Among the top five national health conditions contributing to poor health, depression, anxiety and mood disorders, as a group, are ranked number one in almost every county of every state in the U.S. Oftentimes, these chronic conditions are made worse by stress, a human response to both positive and negative change, which can manifest cognitively and physiologically. A key to managing everyday stress is setting realistic, manageable goals.
1. Healthy diet: Believe it or not, there are foods that have been shown to lower stress by decreasing blood pressure and boosting mood. Examples include:
• Crisp vegetables
(celery, carrots, peppers, etc.)
• Dark chocolate
• Nuts and seeds
• Sweet potatoes
2. Good sleep: Proper rest allows the body and mind to recharge, which both help in the fight against stress. Americans today get 40 percent less sleep than the body needs to function at its best. The benefits of adequate rest include: muscle repair, improved memory and heightened focus.
3. Regular, moderate exercise: The body and mind work hand-in-hand, so it may come as no surprise that physical activity is beneficial in managing stress. The release of endorphins works to boost energy, endorse positive thinking and improve overall cognitive function.
4. Positive psychology: To challenge everyday stressors, work on spreading positivity in your own life. Consider trying the following exercises created by psychologist and best-selling author Shawn Achor over a three-week period to improve levels of stress:
• Three gratitudes: Write down three new things you are grateful for each day.
• The doubler: Spend five minutes journaling about a meaningful experience from the past 24 hours.
• Conscious act of kindness: Dedicate two minutes to write an e-mail or thank a person in your social support network.
5. Cognitive restructuring: Training the brain to practice positive thinking can be difficult, especially in situations of stress. However, being cognizant of unrealistically negative thoughts and actively replacing them with more realistic and positive thoughts can modify the habit over time.
6. Self-observation: Being aware of behavior allows for a heightened sense of action/reaction, which can change one’s natural response to stress. For example, knowing that poor time management leads to headaches or lack in motivation. Noting this consequence can lead to healthier methods of coping with the same kinds of stress moving forward.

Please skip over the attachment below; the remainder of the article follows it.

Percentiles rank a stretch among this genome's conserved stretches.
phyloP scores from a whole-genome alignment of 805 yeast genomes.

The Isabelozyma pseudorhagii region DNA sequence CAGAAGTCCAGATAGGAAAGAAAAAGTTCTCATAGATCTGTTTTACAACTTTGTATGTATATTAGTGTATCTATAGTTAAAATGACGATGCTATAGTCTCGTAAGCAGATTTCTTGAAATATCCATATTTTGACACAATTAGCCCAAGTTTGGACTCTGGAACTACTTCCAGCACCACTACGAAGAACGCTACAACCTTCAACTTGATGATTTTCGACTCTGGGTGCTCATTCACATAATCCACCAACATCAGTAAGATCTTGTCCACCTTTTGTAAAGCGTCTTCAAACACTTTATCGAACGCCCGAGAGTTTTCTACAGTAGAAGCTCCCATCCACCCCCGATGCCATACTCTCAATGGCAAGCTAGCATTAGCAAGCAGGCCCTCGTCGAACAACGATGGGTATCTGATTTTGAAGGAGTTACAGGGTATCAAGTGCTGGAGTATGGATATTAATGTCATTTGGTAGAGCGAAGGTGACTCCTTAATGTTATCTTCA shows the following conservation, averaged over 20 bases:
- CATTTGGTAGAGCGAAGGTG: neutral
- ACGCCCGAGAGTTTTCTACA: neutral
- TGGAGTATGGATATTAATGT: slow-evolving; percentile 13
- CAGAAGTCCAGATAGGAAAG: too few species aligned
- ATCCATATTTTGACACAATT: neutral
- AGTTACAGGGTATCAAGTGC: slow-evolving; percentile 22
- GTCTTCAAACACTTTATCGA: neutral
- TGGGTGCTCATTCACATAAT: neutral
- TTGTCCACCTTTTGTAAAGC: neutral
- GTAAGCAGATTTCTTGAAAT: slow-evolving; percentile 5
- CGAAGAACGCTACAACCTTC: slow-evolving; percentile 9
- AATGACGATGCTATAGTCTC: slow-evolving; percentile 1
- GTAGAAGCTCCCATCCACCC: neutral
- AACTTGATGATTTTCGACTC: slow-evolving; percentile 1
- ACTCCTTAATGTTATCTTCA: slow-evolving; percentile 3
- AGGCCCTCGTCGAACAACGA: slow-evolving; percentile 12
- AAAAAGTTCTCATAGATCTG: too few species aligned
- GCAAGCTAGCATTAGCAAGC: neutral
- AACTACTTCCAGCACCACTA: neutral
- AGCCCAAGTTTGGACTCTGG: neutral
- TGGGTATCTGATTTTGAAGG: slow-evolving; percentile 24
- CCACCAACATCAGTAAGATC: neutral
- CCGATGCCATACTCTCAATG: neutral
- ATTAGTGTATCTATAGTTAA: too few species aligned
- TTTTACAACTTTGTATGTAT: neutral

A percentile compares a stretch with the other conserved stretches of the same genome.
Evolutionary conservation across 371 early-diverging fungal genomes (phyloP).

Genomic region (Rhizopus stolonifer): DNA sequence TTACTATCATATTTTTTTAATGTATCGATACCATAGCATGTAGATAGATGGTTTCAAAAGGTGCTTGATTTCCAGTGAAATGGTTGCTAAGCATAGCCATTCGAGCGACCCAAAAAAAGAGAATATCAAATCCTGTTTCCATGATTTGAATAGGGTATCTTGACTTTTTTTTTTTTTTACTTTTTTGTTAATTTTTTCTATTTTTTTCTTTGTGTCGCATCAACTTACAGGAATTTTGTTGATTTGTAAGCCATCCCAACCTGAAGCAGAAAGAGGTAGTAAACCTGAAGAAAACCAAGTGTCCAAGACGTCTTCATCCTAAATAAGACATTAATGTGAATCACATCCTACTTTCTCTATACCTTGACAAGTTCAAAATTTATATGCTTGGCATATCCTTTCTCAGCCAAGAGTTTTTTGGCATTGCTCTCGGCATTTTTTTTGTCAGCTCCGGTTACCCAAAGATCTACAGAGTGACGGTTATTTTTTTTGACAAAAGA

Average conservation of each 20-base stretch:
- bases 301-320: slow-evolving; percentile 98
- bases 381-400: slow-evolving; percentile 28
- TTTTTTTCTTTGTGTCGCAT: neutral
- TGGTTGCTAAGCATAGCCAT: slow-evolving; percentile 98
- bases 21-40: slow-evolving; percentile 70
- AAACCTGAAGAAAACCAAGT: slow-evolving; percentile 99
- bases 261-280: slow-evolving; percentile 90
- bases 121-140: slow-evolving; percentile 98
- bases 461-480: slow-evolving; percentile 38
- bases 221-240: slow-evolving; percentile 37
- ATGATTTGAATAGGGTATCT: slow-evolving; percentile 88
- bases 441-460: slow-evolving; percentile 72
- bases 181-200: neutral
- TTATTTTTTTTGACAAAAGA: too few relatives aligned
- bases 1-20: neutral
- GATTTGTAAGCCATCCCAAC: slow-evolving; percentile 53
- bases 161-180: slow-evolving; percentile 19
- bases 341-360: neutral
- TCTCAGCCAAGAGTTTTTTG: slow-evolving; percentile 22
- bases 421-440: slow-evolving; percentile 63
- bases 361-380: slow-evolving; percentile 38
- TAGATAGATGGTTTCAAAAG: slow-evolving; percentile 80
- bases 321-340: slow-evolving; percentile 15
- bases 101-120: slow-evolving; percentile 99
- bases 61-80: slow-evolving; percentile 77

7. Time management: Managing commitments, avoiding procrastination and categorizing tasks effectively reduces stress. Try the following tactics:
• Time log: For a week or two, record how much time is spent on each activity on a daily basis. Then, list how much time you would like to spend on each type of activity.
• Prioritize: Categorize a to-do list and set quantifiable goals to achieve each task in an order that makes sense. Set realistic deadlines and get started.
8. Problem solving: In situations of stress, seek to identify and fully understand the problem in order to effectively brainstorm alternative solutions. Failing to stay calm under pressure can hinder critical thinking skills while also increasing levels of emotional stress.
9. Relaxation training: Taking time to relax can restore emotional well-being, boost critical thinking and reduce the production of stress hormones. Simple methods include:
• Deep breathing
• Progressive muscle relaxation
• Guided imagery
10. Seek help when necessary: It’s important to identify when stress is beyond one’s control and professional help is necessary. Severe, long-lasting symptoms of stress can lead to chronic conditions such as heart disease, diabetes, hypertension and depression or anxiety.
-Dr. Duane J. DiFranco is a senior medical director at Blue Care Network. For more health and stress management tips, visit AHealthierMichigan.org.